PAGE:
Self Determination A Family Affair Article Paper

Self Determination A Family Affair Article Paper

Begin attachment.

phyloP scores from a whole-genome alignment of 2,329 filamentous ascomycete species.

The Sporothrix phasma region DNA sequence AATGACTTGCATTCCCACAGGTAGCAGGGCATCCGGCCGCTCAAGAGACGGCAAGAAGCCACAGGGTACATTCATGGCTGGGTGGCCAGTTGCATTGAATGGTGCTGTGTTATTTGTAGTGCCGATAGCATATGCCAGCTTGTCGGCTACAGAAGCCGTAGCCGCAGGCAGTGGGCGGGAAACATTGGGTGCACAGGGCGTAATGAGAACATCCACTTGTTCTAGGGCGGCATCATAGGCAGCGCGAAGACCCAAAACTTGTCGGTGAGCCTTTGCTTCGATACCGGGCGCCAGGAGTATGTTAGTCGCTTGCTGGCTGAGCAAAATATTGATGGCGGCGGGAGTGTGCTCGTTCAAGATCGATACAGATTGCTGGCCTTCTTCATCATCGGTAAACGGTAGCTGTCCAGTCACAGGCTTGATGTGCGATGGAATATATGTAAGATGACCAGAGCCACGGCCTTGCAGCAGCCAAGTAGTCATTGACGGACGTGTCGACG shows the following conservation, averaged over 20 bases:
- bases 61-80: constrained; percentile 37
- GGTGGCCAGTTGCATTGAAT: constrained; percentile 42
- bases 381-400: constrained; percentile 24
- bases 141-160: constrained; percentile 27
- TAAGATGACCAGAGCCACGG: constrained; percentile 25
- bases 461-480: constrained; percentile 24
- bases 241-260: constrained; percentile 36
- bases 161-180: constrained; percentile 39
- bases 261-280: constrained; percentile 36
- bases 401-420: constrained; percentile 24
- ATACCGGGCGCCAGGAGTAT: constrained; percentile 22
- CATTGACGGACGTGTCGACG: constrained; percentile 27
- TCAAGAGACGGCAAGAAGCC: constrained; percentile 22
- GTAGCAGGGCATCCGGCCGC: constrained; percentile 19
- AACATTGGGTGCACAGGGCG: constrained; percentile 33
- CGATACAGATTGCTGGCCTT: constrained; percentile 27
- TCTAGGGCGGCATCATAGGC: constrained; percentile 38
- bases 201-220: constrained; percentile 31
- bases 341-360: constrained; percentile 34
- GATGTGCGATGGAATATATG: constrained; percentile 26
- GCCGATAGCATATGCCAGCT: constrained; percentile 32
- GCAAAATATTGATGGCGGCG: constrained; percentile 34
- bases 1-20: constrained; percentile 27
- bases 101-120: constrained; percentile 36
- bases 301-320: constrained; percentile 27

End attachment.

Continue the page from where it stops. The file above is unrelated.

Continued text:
English language learning program (ell) Reading to Write: Summarizing Summarizing a text, or distilling its essential concepts into a paragraph or two, is a useful study tool as well as good writing practice. A summary has two aims: (1) to reproduce the overarching ideas in a text, identifying the general concepts that run through the entire piece, and (2) to express these overarching ideas using precise, specific language. When you summarize, you cannot rely on the language the author has used to develop his or her points, and you must find a way to give an overview of these points without your own sentences becoming too general. You must also make decisions about which concepts to leave in and which to omit, taking into consideration your purposes in summarizing and also your view of what is important in this text. Here are some methods for summarizing: a. Include the title and identify the author in your first sentence. b. The first sentence or two of your summary should contain the author’s thesis, or central concept, stated in your own words. This is the idea that runs through the entire text–the one you’d mention if someone asked you: “What is this piece/article about?” Unlike student essays, the main idea in a primary document or an academic article may not be stated in one location at the beginning. Instead, it may be gradually developed throughout the piece or it may become fully apparent only at the end. c. When summarizing a longer article, try to see how the various stages in the explanation or argument are built up in groups of related paragraphs. Divide the article into sections if it isn’t done in the published form. Then, write a sentence or two to cover the key ideas in each section. d. Omit ideas that are not really central to the text. Don’t feel that you must reproduce the author’s exact progression of thought. (On the other hand, be careful not to misrepresent ideas by omitting important aspects of the author’s discussion). e. In general, omit minor details and specific examples. (In some texts, an extended example may be a key part of the argument, so you would want to mention it). f. Avoid writing opinions or personal responses in your summaries (save these for active reading responses or tutorial discussions). g. Be careful not to plagiarize the author’s words. If you do use even a few of the author’s words, they must appear in quotation marks. To avoid plagiarism, try writing the first draft of your summary without looking back at the original text. Copyright © L. Freedman 2012, University of Toronto MICHAEL L. WEHMEYER University of Kansas Self-Determination: A Family Affair Due to the advocacy of families during the 20th century, children and youth with disabilities gained access to a free, appropriate education. Although people with disabilities have made significant strides in the past quarter century, in the United States and across the world, people with significant disabilities continue to experience disproportionate levels of unemployment, have few options other than to live with their families, and experience a diminished quality of life. To address this, the educational system has focused on supports and services to ensure that young people with disabilities transition from school to adulthood more successfully. Within these efforts, the promotion of self-determination for secondary students with disabilities has become best practice, and there exist evidencebased methods, materials, and strategies to achieve this outcome. This article discusses the importance of self-determination for youth with disabilities to achieve successful lives and the important role that families play in that process. For all adolescents, the process of individuation—the movement from being largely dependent on others to being largely dependent on oneself—and the movement toward autonomy constitute major steps toward adulthood (Wehmeyer, 2008). The support from families Department of Special Education, Kansas University Center on Developmental Disabilities, Beach Center on Disability, 1200 Sunnyside Ave., Room 3136, Lawrence, KS 66045 (wehmeyer@ku.edu). Key Words: self-determination, transition, secondary education, family involvement, student-directed planning. 178 during adolescent development is critical in the development of greater self-determination, the emergence of which is an important aspect of becoming autonomous and self-governing. Selfdetermination is a general psychological construct within the organizing structure of theories of human agentic behavior. An agentic person is the ‘‘origin of his or her actions, has high aspirations, perseveres in the face of obstacles, sees more and varied options for action, learns from failures, and overall, [and] has a greater sense of well being’’ (Little, Hawley, Henrich, & Marsland, 2002, p. 390). Human agentic theories ‘‘share the meta-theoretical view that organismic aspirations drive human behaviors’’ (Little, Snyder, & Wehmeyer, 2006, p. 61). An organismic perspective views people as active contributors to, or ‘‘authors’’ of, their behavior, which is self-regulated and goal-directed ‘‘action.’’ Selfdetermined

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